Sorry this didn’t post yesterday. We’ve been experiencing technical difficulties :)

Jon and I were cracking up last night.

Speed Police needed a check-up for volleyball. Of course, due to my complete lack of calendar management or, for that matter, paying attention to anything I need to be doing … I failed to notice she needed a completed form from the doctor outlining her health condition. Since we’re frequent fliers at the Pediatrician’s office, they worked us in. (Thanks, Tiffiany!)

Needless to say, I have spent many an hour sitting in the doctor’s office both at sick and well appointments.  Before the iPhone, which has greatly reduced amounts of stress and boredom, I would get creative in the entertainment and germ containment department … often deploying my crew, wipes in hand, to “clean” whatever exam room we happened to be visiting that day. Countless games of “I Spy” were played. Many a song (themes centered on things in the doctor’s office) sung in and out of tune wafted through the vents to neighboring rooms … no worries, we won’t be lining up for American Idol auditions.

Check-ups have gotten a little dicier as they’ve gotten older. Remember I’m a tiny bit averse to “sensitive” issues … that have to do with “personal” things… you know what I mean. As the kids have gotten older, I’ve mastered the art of non-chalantly looking away or “not hearing” as more sensitive and potentially embarrassing subjects are broached. It’s a bit awkward. They still want you there, but at the same time don’t want you there… and sure don’t want you to say anything. I’ve had many the “MAAAHHM!!”indignantly mouthed and eye-rolled my way.

At every check-up, the mom walks away with a small load of paper. Most of which describes “normal” development for the age in question. When the kids were little, I would read every line, curious as to what might be around the corner. Searching the sections to make sure whatever funky thing going on in our house was happening in everyone else’s too. As the kids have grown, I’ve quit looking at that stuff… that is when I remember to get their check-ups.

Yesterday, I went through one of the many stacks on my desk (I consider stacks to be the badge of creativity honor), throwing away 90% of the contents. In one of the stacks were papers from our physical. The most interesting of which was the “Normal Development 12 Years Old” sheet. I showed it to Jon.  That’s when the chuckling began.

We’ll skip the “Physical Development” bullets.  I could mention unmentionables, but suffice it to say, I’ve only recently realized that I should have purchased some razors and demonstrated the art of shaving a while ago as sleeveless dresses were being tried on for my folks’ 50th anniversary festivities.  Ooops.

Here are a few of the others. …

Emotional Development
– may be experiencing sudden dramatic emotional changes associated with puberty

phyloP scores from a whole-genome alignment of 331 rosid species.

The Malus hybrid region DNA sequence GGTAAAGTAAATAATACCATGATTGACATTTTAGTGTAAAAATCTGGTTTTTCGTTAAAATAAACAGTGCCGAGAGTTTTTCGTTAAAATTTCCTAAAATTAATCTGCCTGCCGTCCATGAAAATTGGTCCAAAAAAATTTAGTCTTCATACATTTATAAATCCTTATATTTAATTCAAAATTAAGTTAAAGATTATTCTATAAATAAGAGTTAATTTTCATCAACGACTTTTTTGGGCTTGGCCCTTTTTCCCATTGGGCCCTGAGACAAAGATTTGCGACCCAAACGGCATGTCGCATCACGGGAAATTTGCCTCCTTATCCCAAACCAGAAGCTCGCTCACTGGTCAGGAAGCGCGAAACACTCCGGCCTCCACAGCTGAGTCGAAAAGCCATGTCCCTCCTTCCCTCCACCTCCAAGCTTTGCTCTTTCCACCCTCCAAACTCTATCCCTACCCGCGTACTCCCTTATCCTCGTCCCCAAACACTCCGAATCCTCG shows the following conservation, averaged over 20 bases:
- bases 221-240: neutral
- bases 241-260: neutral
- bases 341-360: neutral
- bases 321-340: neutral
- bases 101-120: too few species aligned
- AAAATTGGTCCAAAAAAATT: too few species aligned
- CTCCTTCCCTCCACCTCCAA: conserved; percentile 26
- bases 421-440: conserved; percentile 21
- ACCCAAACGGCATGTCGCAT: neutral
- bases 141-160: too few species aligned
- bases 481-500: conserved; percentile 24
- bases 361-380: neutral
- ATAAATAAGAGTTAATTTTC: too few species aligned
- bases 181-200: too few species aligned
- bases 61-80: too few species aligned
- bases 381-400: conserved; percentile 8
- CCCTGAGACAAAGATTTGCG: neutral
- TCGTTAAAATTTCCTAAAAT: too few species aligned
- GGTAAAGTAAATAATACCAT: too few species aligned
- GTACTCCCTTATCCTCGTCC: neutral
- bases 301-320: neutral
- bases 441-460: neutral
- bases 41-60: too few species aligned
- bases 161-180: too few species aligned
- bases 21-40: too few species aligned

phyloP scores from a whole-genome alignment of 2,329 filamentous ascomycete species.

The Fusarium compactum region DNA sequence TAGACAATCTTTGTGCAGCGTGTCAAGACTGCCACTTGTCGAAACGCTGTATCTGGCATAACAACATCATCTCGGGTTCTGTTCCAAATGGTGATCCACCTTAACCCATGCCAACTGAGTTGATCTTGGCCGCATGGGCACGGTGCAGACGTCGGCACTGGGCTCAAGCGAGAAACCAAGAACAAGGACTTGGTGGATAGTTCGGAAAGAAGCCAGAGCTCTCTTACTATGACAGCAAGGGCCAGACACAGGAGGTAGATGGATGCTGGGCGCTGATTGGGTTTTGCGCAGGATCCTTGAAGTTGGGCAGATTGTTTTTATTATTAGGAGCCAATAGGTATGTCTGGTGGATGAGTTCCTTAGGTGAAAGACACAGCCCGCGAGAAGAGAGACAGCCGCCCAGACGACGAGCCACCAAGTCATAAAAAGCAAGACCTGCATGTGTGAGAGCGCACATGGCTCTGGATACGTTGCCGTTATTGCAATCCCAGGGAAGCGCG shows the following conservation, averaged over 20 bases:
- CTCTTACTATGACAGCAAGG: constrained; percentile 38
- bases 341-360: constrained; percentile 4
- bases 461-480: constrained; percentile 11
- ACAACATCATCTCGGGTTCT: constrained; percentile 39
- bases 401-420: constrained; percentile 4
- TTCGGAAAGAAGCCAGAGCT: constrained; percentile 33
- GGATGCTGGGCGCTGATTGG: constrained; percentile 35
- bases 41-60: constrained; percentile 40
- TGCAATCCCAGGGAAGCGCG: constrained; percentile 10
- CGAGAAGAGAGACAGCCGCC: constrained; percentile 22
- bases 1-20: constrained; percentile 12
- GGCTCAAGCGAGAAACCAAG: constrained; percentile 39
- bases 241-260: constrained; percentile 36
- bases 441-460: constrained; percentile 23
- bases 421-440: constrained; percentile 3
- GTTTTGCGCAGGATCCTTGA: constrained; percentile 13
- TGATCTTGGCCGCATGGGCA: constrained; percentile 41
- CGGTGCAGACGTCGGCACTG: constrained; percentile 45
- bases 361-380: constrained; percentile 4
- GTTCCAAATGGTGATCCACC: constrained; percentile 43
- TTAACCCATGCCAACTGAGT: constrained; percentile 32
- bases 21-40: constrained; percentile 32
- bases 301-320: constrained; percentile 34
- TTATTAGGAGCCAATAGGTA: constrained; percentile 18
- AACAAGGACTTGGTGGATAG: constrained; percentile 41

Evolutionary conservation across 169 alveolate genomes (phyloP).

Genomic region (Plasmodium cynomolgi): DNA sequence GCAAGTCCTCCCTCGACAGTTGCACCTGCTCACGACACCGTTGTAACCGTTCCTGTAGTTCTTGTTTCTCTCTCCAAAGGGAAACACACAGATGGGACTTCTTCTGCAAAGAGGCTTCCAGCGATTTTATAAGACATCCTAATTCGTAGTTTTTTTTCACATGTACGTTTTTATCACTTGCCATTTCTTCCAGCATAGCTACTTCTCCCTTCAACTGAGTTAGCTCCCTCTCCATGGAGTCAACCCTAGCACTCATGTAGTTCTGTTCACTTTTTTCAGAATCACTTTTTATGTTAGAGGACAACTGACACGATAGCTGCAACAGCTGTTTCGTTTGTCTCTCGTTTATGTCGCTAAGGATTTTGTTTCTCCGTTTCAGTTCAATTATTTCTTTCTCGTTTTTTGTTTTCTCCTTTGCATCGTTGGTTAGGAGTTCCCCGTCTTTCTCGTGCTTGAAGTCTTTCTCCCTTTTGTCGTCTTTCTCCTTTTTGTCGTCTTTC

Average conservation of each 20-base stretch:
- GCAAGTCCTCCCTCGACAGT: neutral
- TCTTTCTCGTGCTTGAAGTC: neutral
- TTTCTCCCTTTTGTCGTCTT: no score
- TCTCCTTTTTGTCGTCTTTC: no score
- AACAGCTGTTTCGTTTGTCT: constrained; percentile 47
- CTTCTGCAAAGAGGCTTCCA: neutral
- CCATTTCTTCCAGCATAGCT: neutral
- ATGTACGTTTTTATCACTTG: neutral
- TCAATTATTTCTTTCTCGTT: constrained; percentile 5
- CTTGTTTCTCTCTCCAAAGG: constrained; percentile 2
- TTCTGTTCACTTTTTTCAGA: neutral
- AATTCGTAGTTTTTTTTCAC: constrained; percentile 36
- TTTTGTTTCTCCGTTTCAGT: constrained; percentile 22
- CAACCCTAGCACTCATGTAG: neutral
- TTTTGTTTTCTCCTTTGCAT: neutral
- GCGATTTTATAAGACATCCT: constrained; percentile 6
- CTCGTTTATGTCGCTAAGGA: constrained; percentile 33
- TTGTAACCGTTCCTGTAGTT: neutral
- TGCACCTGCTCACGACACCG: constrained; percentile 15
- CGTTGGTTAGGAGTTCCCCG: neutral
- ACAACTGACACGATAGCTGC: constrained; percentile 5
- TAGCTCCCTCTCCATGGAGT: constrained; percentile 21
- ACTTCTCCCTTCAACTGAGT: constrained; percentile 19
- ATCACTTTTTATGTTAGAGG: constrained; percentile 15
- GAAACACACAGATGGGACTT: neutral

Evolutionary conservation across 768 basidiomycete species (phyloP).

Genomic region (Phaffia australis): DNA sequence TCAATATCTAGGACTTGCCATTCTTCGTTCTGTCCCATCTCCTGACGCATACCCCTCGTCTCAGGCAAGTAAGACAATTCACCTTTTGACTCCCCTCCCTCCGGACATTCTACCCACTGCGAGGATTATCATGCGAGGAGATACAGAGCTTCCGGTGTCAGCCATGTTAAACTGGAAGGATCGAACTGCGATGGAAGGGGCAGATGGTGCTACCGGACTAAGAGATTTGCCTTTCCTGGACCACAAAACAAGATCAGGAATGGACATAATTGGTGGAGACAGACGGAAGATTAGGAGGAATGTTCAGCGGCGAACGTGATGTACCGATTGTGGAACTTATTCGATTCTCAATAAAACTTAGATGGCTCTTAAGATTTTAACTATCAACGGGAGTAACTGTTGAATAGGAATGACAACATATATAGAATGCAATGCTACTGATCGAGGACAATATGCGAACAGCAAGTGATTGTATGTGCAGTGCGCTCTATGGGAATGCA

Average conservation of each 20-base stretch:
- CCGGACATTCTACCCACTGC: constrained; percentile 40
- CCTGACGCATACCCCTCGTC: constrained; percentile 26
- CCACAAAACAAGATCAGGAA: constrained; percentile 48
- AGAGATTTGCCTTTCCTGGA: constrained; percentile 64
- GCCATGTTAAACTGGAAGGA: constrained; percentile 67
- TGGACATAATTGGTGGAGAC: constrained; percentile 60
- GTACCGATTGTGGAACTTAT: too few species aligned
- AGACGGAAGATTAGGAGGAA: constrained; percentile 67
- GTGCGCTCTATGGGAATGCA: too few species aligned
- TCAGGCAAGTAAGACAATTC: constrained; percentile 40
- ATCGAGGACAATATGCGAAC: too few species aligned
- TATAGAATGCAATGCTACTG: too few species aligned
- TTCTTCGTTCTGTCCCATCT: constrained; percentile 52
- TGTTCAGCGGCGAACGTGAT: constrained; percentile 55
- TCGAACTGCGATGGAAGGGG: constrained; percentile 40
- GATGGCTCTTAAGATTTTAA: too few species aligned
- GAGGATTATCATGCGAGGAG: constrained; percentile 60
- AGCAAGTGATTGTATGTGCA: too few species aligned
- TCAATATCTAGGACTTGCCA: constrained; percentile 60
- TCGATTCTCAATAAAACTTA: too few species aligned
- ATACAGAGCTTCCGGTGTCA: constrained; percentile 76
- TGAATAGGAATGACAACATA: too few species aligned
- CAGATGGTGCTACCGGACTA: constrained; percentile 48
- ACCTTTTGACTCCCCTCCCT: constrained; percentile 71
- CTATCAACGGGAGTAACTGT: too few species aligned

(might that explain this week’s uncontrollable crying when I woke her up?
“Good Morning.” I gently say as I wiggle her shoulders
Her head lifts from the pillow, “Did you wash my shorts?”
“No.” I innocently reply, while thinking “What shorts?”
“Hon -“
“NEVER MIND!!! … JUST FORGET IT!!” she cries, dramatically burying her head into the pillow.
Not sure who that was, I decide to move on to the next room and hope a happier kid joins us for breakfast.)
– vacillates between maturity one moment, immaturity the next”
(One minute she’s giving the new girl at school her only p.e. shirt so the girl wouldn’t get in trouble, the next she’s licking her sister … then denying it.)

“Social Development
– wants parental assistance, but may resist when offered
(“Can you help me with my homework.”
“Just a minute, Honey … I’m in the bathroom with Jack (who, by the way has decided to potty train himself since no one else has! … poor kid)”
“Fine… mutter, mutter.”
“I will be there in just a second. He’s almost done. … Don’t be sassy.”
“Wha! … Forget it. I don’t need help.”
Me, walking in the room, “Ok. How can I help.”
“Didn’t you just ask for help? Really … I’m here. How can I help.”
“I already did it.” …silence.)
– is critical of parents
(as evidenced by intentionally audible sighs, over acted eye rolls, loud whispers from the back seat that communicate all the parental inconsistencies as they relate to her when compared to the favorable treatment everyone (and I mean everyone) receives but her … oh how that list goes on)

But beneath all the crazy stuff (so crazy that she has even asked me why she’s often over-emotional) lies a heart of gold. She’s the kid that naturally gravitates to the one child who stands alone on the playground, the kid who is literally moved to tears at the thought of her World Vision child who has no parents, the kid who methodically puts aside money for friends’ ministries overseas, and the kid who makes me laugh with her whacky ways (on that particular trait, that apple isn’t falling too far from the tree).

I know we’ll get through these rough seas. I just hope I’m quick to build her up instead of hopping in the choppy waters with her. I’ve got to remember to keep my sparring gloves and sarcastic come-back’s packed away for another day. Now’s not the time

Still … those wellness notes were funny.

Thanks goodness it’s all normal. I might have thought we were off :)

Thanks for walking the road with me.

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